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Theatre in Review: Bobbie Clearly (Roundabout Underground)/Ms. Estrada (The Flea Theater)

Top: Constance Shulman. Photo: Joan Marcus. Bottom: Madeline Mahony, Malena Pennycook, Pearl Shin, Caturah Brown. Photo: Hunter Canning.

Two new Off Broadway productions focus on individuals who play disruptive roles in their respective communities. From an early age, the title character of Bobbie Clearly has stood out in his hometown of Milton, Nebraska, population seven hundred fifty. As Darla, a local police officer, recalls, in the second grade Bobbie tricked another boy, Eddie, into playing a brutal guess-the-number game, hitting Eddie in the face for every wrong answer. Eddie, who wasn't smart enough to realize that he was being had, kept playing, "and Bobbie keeps hitting him, until the side of Eddie's face is a giant purple bruise and he can barely open his mouth." Lest you think Bobbie is a garden-variety bully, Darla notes that the episode ended with Bobbie screaming, "Why won't you admit that you don't know?!"

This is our first hint that if Bobbie is a misfit, the people surrounding him have plenty of quirks, too. Even allowing for the fact that a small Midwestern town is an ideal locale for a certain kind of hidden-in-plain-sight eccentricity, Bobbie somehow grew up without setting off any alarm bells -- the time he broke the windows in city hall didn't seem to have any special ramifications -- but, a decade later, Bobbie murders Eddie's sister in a cornfield. The rest of Bobbie Clearly focuses on the way his crime ripples out through Milton, especially when he is released from an asylum and returns to town.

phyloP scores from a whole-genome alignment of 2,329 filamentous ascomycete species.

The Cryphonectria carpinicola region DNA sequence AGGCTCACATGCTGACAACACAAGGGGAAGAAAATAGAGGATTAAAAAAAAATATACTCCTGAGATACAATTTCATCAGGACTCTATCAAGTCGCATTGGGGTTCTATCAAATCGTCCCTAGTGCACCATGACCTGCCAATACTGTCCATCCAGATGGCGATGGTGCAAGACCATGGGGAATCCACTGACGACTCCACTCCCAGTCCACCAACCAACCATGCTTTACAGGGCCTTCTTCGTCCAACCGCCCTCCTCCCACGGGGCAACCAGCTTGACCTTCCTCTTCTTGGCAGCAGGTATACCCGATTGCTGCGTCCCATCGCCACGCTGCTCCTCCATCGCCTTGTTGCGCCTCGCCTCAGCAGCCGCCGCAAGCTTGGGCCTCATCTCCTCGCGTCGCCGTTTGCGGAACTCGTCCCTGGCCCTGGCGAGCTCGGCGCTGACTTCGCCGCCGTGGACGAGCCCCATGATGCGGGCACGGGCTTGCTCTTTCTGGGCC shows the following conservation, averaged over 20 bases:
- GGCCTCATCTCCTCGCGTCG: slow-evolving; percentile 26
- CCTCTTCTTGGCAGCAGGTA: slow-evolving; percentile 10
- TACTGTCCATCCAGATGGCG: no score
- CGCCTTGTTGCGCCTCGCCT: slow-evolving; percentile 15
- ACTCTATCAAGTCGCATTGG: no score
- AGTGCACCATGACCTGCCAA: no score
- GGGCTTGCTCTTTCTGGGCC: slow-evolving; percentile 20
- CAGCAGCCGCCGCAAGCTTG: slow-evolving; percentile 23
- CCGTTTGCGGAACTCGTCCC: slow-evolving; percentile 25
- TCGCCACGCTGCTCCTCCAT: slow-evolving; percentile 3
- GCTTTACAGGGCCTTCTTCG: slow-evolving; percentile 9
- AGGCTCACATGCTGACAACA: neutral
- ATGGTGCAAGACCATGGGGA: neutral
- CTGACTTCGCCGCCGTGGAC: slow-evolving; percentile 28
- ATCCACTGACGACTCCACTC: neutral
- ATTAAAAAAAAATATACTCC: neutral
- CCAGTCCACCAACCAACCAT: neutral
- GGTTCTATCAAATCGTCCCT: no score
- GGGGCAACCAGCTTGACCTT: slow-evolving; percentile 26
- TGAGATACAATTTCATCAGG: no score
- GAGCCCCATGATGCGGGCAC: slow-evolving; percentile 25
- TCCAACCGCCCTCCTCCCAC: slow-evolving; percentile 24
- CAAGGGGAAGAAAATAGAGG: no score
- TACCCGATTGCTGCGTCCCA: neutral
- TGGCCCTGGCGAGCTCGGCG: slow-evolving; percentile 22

As a group portrait, Bobbie Clearly is often quite gripping. Derek, an eerily upbeat Christian husband and father, tries to befriend Bobbie, taking him out to karaoke bars and generally behaving -- with limited success -- as if nothing terrible ever happened. Eddie, who proudly notes that he has been promoted at Apple from Genius to Creative, is upfront about being gay and often brutally candid about his sister's killing, except when he breaks down in tears. Jane, Casey and Eddie's mother, leaves her husband, Stanley -- he of the flat affect, who disembowels a deer onstage -- for Russ, who, in college, majored in theatre; they partner on Milton's Got Talent, a variety show to raise money for a scholarship in Casey's name. The talent show is annually hosted by best friends Mitch and Pete, who have honed their bro-comedy routine (and who once got into a three-against-one fistfight with Bobbie), and regularly features the comically awful dance routines of longtime pals Megan and Meghan, who are also collaborating on a memoir rather tastelessly titled Pieces of Casey.